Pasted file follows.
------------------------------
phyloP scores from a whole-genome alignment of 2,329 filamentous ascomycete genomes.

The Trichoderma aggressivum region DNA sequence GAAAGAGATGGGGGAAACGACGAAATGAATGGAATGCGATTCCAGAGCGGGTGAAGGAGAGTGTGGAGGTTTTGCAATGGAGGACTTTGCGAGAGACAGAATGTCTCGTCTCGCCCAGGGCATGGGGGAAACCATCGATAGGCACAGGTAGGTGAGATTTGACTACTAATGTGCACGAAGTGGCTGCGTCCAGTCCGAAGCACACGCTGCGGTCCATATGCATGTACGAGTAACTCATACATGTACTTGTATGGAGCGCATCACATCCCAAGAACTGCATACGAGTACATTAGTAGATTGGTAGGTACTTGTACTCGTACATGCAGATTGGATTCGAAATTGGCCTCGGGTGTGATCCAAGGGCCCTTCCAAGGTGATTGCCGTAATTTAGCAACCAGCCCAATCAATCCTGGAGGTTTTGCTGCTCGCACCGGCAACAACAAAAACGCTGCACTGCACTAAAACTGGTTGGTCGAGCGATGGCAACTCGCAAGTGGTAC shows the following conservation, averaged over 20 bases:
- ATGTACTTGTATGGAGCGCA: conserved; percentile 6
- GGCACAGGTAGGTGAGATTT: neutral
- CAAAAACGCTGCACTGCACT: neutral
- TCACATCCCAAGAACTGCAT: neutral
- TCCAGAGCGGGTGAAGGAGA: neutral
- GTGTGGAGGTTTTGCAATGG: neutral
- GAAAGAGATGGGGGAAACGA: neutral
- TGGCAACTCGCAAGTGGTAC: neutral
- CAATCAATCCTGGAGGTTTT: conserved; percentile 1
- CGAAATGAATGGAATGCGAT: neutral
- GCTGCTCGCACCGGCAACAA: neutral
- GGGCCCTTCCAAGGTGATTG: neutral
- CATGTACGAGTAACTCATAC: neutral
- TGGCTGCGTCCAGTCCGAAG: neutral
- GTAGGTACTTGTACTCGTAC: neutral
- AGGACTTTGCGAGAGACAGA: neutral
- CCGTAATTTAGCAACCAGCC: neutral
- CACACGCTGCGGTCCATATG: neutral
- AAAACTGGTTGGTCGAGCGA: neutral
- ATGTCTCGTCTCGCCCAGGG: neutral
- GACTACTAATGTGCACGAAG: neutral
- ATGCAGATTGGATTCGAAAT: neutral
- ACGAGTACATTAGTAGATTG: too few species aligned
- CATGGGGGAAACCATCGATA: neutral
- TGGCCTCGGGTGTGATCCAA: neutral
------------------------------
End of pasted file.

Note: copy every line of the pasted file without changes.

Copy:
phyloP scores from a whole-genome alignment of 2,329 filamentous ascomycete genomes.

The Trichoderma aggressivum region DNA sequence GAAAGAGATGGGGGAAACGACGAAATGAATGGAATGCGATTCCAGAGCGGGTGAAGGAGAGTGTGGAGGTTTTGCAATGGAGGACTTTGCGAGAGACAGAATGTCTCGTCTCGCCCAGGGCATGGGGGAAACCATCGATAGGCACAGGTAGGTGAGATTTGACTACTAATGTGCACGAAGTGGCTGCGTCCAGTCCGAAGCACACGCTGCGGTCCATATGCATGTACGAGTAACTCATACATGTACTTGTATGGAGCGCATCACATCCCAAGAACTGCATACGAGTACATTAGTAGATTGGTAGGTACTTGTACTCGTACATGCAGATTGGATTCGAAATTGGCCTCGGGTGTGATCCAAGGGCCCTTCCAAGGTGATTGCCGTAATTTAGCAACCAGCCCAATCAATCCTGGAGGTTTTGCTGCTCGCACCGGCAACAACAAAAACGCTGCACTGCACTAAAACTGGTTGGTCGAGCGATGGCAACTCGCAAGTGGTAC shows the following conservation, averaged over 20 bases:
- ATGTACTTGTATGGAGCGCA: conserved; percentile 6
- GGCACAGGTAGGTGAGATTT: neutral
- CAAAAACGCTGCACTGCACT: neutral
- TCACATCCCAAGAACTGCAT: neutral
- TCCAGAGCGGGTGAAGGAGA: neutral
- GTGTGGAGGTTTTGCAATGG: neutral
- GAAAGAGATGGGGGAAACGA: neutral
- TGGCAACTCGCAAGTGGTAC: neutral
- CAATCAATCCTGGAGGTTTT: conserved; percentile 1
- CGAAATGAATGGAATGCGAT: neutral
- GCTGCTCGCACCGGCAACAA: neutral
- GGGCCCTTCCAAGGTGATTG: neutral
- CATGTACGAGTAACTCATAC: neutral
- TGGCTGCGTCCAGTCCGAAG: neutral
- GTAGGTACTTGTACTCGTAC: neutral
- AGGACTTTGCGAGAGACAGA: neutral
- CCGTAATTTAGCAACCAGCC: neutral
- CACACGCTGCGGTCCATATG: neutral
- AAAACTGGTTGGTCGAGCGA: neutral
- ATGTCTCGTCTCGCCCAGGG: neutral
- GACTACTAATGTGCACGAAG: neutral
- ATGCAGATTGGATTCGAAAT: neutral
- ACGAGTACATTAGTAGATTG: too few species aligned
- CATGGGGGAAACCATCGATA: neutral
- TGGCCTCGGGTGTGATCCAA: neutral